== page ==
There are additional elements for the clean transition. Budget 2022 allocates $3.8 billion to support an industrial strategy for Canada’s critical minerals. This delivers on a key provision in the ISED and NRCAN mandate letters: to build a battery industry and innovation ecosystem here in Canada. 

A new program will provide $547.5 million over four years to support businesses to launch a new purchase incentive program for medium- and heavy-duty ZEVs. This provides demand pull for a homegrown industry that has a real opportunity to fuel job growth and business expenditure on research and development.

There is also a promise of tax credits for CCUS and importantly, other areas of cleantech, that should drive investment in the transition. Sustainable agriculture, heat pumps, and other industries also receive a boost.

Finally, there are also funds for supply chains, transportation corridors, and clean electricity projects, including extending the role of the Canada Infrastructure Bank, which provide the structural, enabling conditions for industrial transition. If we are to seize Canada’s opportunities in the energy transition, we need to translate these investments into extending Canada’s ESG advantage.

When you put all this together, Budget 2022 provides the building blocks for the industrial strategy Canada needs in order to drive industrial transition for net-zero and seize opportunities in global supply chains.


Creative coordination is key

The success of the new Canadian Innovation and Investment Agency and the Canada Growth Fund in supporting Canada’s needed industrial transformation will in large part be determined by the specific details of their setup and operation. A critical issue is how their priorities and activities will be coordinated and engagement secured from other stakeholders, in particular the private sector, innovators and entrepreneurs.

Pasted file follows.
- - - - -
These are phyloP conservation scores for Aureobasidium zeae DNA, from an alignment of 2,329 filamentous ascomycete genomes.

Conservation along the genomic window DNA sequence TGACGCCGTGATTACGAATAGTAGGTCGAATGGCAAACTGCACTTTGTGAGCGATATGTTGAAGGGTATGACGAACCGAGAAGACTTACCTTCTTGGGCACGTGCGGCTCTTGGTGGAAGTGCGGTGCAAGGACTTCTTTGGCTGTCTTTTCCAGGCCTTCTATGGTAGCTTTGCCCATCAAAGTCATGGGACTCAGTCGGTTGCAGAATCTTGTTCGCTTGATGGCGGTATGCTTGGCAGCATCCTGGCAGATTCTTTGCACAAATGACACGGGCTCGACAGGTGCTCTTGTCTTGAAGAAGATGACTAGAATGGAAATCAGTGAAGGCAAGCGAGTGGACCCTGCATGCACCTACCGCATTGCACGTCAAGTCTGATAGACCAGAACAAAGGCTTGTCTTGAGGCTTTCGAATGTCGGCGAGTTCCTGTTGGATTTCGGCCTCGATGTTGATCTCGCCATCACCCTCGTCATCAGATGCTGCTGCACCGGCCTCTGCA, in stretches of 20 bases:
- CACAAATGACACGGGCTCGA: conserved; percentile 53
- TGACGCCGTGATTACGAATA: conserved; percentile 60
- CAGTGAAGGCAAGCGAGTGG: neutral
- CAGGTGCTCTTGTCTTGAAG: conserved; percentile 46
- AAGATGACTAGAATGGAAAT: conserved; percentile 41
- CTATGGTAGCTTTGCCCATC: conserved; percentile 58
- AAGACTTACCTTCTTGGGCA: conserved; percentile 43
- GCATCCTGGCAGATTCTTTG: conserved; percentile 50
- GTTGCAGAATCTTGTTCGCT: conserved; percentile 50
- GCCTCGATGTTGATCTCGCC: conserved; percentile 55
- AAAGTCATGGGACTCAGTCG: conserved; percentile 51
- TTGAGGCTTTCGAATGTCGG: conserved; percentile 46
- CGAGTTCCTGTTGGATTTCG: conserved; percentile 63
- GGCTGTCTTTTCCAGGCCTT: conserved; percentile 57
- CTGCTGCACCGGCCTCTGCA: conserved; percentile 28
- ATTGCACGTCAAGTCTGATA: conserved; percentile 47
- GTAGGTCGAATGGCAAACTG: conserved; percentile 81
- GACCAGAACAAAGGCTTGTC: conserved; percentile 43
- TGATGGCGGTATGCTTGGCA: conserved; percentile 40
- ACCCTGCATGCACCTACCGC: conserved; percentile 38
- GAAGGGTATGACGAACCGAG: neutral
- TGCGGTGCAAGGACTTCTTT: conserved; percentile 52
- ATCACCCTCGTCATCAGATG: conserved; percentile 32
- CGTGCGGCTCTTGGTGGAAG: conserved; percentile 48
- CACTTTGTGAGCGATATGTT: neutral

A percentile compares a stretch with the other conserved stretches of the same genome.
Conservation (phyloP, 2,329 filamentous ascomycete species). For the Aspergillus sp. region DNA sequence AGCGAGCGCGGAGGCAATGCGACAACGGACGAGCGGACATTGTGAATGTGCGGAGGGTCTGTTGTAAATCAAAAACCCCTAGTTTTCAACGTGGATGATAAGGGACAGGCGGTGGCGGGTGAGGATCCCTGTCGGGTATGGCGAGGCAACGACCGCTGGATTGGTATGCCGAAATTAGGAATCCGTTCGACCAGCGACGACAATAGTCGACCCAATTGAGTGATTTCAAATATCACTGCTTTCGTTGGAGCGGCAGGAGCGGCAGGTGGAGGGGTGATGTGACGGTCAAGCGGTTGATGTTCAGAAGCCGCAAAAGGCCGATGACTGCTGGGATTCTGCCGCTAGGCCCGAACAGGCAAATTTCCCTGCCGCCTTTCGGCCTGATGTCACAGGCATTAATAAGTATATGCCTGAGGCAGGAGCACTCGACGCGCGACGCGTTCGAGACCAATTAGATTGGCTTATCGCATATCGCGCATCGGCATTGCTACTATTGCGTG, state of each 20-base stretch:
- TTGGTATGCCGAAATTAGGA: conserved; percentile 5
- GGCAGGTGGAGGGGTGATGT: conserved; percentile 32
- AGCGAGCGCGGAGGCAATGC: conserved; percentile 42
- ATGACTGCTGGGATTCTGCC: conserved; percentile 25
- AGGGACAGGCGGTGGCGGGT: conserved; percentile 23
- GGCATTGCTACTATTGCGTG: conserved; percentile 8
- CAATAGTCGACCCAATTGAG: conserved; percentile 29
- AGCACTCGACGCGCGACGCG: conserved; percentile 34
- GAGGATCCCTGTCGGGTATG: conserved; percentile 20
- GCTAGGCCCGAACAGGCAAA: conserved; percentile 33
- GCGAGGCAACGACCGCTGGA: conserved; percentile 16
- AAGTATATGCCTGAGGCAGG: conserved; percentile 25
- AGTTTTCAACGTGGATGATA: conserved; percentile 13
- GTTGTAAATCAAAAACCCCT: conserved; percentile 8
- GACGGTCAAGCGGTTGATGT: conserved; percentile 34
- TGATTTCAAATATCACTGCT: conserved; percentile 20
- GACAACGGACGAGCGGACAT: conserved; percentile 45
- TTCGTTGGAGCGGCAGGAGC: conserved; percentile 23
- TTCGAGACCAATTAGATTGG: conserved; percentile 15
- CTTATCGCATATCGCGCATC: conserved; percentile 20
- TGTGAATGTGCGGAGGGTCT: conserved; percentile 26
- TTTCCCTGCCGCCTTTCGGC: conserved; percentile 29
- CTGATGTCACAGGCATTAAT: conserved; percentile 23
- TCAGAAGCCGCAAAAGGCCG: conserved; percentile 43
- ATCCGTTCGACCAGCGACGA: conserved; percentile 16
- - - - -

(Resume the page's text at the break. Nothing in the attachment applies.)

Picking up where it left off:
Coherence and alignment with priorities at different levels of government will not be automatic either. Budget 2022 proposes to establish a permanent Council of Economic Advisors, to provide “expert advice and provide policy options for harnessing new opportunities”. Seemingly in parallel, the Sustainable Finance Action Council will develop “strategies for aligning private sector capital with the transition to net-zero”.

There appear to be plenty of ingredients for success, but the government needs to think carefully about the best recipe that ensures that all these initiatives pull in the same direction, and are informed by but not beholden to either business nor political whims. There is also a need to focus investment in priority areas so that funds are not spread too thin.

Our recent report contains a number of proposals on how to do this. We can get started today by co-creating sectoral roadmaps for critical minerals, medium and heavy duty vehicles, clean electricity, green transportation corridors, mass timber, value-added agriculture, and more. Then, once these roadmaps are in deployment, we can start to tie them together into a broader national strategy that is experimental and adaptive, but still building coherence across sectors.

The new Canadian Innovation and Investment Agency should be involved in these exercises. So too should the proposed strategies for net-zero to be developed under the Sustainable Finance Action Council with the Canadian Climate Institute.

In short, the kind of roadmaps we propose in Canada’s Future in a Net-Zero World could be a meeting place and coordination device for these new elements.


For more SPI response to Budget 2022, check out: